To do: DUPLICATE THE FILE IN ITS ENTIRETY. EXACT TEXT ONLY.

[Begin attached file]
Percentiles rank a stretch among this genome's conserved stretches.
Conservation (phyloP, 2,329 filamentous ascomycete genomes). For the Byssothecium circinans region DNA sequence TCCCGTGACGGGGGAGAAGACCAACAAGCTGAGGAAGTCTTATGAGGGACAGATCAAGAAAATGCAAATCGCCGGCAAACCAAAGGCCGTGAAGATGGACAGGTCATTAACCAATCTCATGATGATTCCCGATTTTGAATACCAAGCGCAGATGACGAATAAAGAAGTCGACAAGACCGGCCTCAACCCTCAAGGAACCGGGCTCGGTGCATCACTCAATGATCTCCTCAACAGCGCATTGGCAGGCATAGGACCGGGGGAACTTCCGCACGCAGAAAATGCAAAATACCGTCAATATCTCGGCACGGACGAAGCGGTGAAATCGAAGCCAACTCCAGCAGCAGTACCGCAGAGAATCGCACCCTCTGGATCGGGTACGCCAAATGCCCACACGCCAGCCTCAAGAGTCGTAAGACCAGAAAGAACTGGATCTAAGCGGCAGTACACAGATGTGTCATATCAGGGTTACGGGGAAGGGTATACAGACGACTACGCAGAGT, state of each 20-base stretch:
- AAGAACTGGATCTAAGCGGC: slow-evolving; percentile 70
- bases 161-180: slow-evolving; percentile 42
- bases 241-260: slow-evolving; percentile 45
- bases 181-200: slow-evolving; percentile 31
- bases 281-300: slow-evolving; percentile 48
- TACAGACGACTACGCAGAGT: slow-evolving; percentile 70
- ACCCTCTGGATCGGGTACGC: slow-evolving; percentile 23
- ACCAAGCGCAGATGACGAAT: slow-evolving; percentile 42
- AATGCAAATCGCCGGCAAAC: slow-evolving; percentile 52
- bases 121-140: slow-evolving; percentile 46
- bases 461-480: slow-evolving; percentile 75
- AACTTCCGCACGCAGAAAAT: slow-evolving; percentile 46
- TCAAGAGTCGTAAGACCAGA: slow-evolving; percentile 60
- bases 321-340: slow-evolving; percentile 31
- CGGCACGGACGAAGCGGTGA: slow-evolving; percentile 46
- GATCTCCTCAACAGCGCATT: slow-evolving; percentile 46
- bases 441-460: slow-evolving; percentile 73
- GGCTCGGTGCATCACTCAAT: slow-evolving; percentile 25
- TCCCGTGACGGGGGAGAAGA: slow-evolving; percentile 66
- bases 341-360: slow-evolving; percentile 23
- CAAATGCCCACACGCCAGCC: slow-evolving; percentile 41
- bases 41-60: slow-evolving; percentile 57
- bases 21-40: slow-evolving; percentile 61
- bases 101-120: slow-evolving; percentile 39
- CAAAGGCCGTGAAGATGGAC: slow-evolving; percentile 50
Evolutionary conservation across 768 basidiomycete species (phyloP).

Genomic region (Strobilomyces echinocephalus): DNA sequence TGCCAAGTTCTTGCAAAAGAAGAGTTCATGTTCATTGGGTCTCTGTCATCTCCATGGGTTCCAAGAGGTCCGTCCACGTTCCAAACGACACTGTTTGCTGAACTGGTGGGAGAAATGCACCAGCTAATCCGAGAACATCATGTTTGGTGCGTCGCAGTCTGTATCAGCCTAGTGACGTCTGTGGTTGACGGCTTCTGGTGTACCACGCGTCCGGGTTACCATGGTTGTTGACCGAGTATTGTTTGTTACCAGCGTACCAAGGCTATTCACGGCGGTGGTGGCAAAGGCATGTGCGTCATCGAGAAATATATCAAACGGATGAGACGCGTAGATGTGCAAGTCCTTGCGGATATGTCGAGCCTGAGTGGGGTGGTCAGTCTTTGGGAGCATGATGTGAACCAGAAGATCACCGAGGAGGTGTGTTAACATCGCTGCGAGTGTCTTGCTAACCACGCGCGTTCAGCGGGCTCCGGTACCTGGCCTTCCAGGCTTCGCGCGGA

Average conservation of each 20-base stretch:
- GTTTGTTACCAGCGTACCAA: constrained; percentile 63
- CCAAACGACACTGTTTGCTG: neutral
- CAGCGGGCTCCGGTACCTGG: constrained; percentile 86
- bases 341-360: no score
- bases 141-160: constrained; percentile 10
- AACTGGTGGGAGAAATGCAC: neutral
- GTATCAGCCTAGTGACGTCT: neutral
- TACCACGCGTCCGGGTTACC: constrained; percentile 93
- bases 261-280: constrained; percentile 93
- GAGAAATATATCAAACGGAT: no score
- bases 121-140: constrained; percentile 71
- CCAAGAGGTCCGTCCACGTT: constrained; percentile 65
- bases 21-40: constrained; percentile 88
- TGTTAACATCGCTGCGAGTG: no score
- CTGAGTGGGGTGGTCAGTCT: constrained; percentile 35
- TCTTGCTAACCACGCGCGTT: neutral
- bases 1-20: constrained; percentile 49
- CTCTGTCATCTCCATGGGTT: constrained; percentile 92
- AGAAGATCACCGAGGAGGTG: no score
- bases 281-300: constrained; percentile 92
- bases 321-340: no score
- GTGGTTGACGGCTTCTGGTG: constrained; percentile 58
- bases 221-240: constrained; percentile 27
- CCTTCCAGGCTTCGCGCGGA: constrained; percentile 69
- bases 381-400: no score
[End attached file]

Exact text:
Percentiles rank a stretch among this genome's conserved stretches.
Conservation (phyloP, 2,329 filamentous ascomycete genomes). For the Byssothecium circinans region DNA sequence TCCCGTGACGGGGGAGAAGACCAACAAGCTGAGGAAGTCTTATGAGGGACAGATCAAGAAAATGCAAATCGCCGGCAAACCAAAGGCCGTGAAGATGGACAGGTCATTAACCAATCTCATGATGATTCCCGATTTTGAATACCAAGCGCAGATGACGAATAAAGAAGTCGACAAGACCGGCCTCAACCCTCAAGGAACCGGGCTCGGTGCATCACTCAATGATCTCCTCAACAGCGCATTGGCAGGCATAGGACCGGGGGAACTTCCGCACGCAGAAAATGCAAAATACCGTCAATATCTCGGCACGGACGAAGCGGTGAAATCGAAGCCAACTCCAGCAGCAGTACCGCAGAGAATCGCACCCTCTGGATCGGGTACGCCAAATGCCCACACGCCAGCCTCAAGAGTCGTAAGACCAGAAAGAACTGGATCTAAGCGGCAGTACACAGATGTGTCATATCAGGGTTACGGGGAAGGGTATACAGACGACTACGCAGAGT, state of each 20-base stretch:
- AAGAACTGGATCTAAGCGGC: slow-evolving; percentile 70
- bases 161-180: slow-evolving; percentile 42
- bases 241-260: slow-evolving; percentile 45
- bases 181-200: slow-evolving; percentile 31
- bases 281-300: slow-evolving; percentile 48
- TACAGACGACTACGCAGAGT: slow-evolving; percentile 70
- ACCCTCTGGATCGGGTACGC: slow-evolving; percentile 23
- ACCAAGCGCAGATGACGAAT: slow-evolving; percentile 42
- AATGCAAATCGCCGGCAAAC: slow-evolving; percentile 52
- bases 121-140: slow-evolving; percentile 46
- bases 461-480: slow-evolving; percentile 75
- AACTTCCGCACGCAGAAAAT: slow-evolving; percentile 46
- TCAAGAGTCGTAAGACCAGA: slow-evolving; percentile 60
- bases 321-340: slow-evolving; percentile 31
- CGGCACGGACGAAGCGGTGA: slow-evolving; percentile 46
- GATCTCCTCAACAGCGCATT: slow-evolving; percentile 46
- bases 441-460: slow-evolving; percentile 73
- GGCTCGGTGCATCACTCAAT: slow-evolving; percentile 25
- TCCCGTGACGGGGGAGAAGA: slow-evolving; percentile 66
- bases 341-360: slow-evolving; percentile 23
- CAAATGCCCACACGCCAGCC: slow-evolving; percentile 41
- bases 41-60: slow-evolving; percentile 57
- bases 21-40: slow-evolving; percentile 61
- bases 101-120: slow-evolving; percentile 39
- CAAAGGCCGTGAAGATGGAC: slow-evolving; percentile 50
Evolutionary conservation across 768 basidiomycete species (phyloP).

Genomic region (Strobilomyces echinocephalus): DNA sequence TGCCAAGTTCTTGCAAAAGAAGAGTTCATGTTCATTGGGTCTCTGTCATCTCCATGGGTTCCAAGAGGTCCGTCCACGTTCCAAACGACACTGTTTGCTGAACTGGTGGGAGAAATGCACCAGCTAATCCGAGAACATCATGTTTGGTGCGTCGCAGTCTGTATCAGCCTAGTGACGTCTGTGGTTGACGGCTTCTGGTGTACCACGCGTCCGGGTTACCATGGTTGTTGACCGAGTATTGTTTGTTACCAGCGTACCAAGGCTATTCACGGCGGTGGTGGCAAAGGCATGTGCGTCATCGAGAAATATATCAAACGGATGAGACGCGTAGATGTGCAAGTCCTTGCGGATATGTCGAGCCTGAGTGGGGTGGTCAGTCTTTGGGAGCATGATGTGAACCAGAAGATCACCGAGGAGGTGTGTTAACATCGCTGCGAGTGTCTTGCTAACCACGCGCGTTCAGCGGGCTCCGGTACCTGGCCTTCCAGGCTTCGCGCGGA

Average conservation of each 20-base stretch:
- GTTTGTTACCAGCGTACCAA: constrained; percentile 63
- CCAAACGACACTGTTTGCTG: neutral
- CAGCGGGCTCCGGTACCTGG: constrained; percentile 86
- bases 341-360: no score
- bases 141-160: constrained; percentile 10
- AACTGGTGGGAGAAATGCAC: neutral
- GTATCAGCCTAGTGACGTCT: neutral
- TACCACGCGTCCGGGTTACC: constrained; percentile 93
- bases 261-280: constrained; percentile 93
- GAGAAATATATCAAACGGAT: no score
- bases 121-140: constrained; percentile 71
- CCAAGAGGTCCGTCCACGTT: constrained; percentile 65
- bases 21-40: constrained; percentile 88
- TGTTAACATCGCTGCGAGTG: no score
- CTGAGTGGGGTGGTCAGTCT: constrained; percentile 35
- TCTTGCTAACCACGCGCGTT: neutral
- bases 1-20: constrained; percentile 49
- CTCTGTCATCTCCATGGGTT: constrained; percentile 92
- AGAAGATCACCGAGGAGGTG: no score
- bases 281-300: constrained; percentile 92
- bases 321-340: no score
- GTGGTTGACGGCTTCTGGTG: constrained; percentile 58
- bases 221-240: constrained; percentile 27
- CCTTCCAGGCTTCGCGCGGA: constrained; percentile 69
- bases 381-400: no score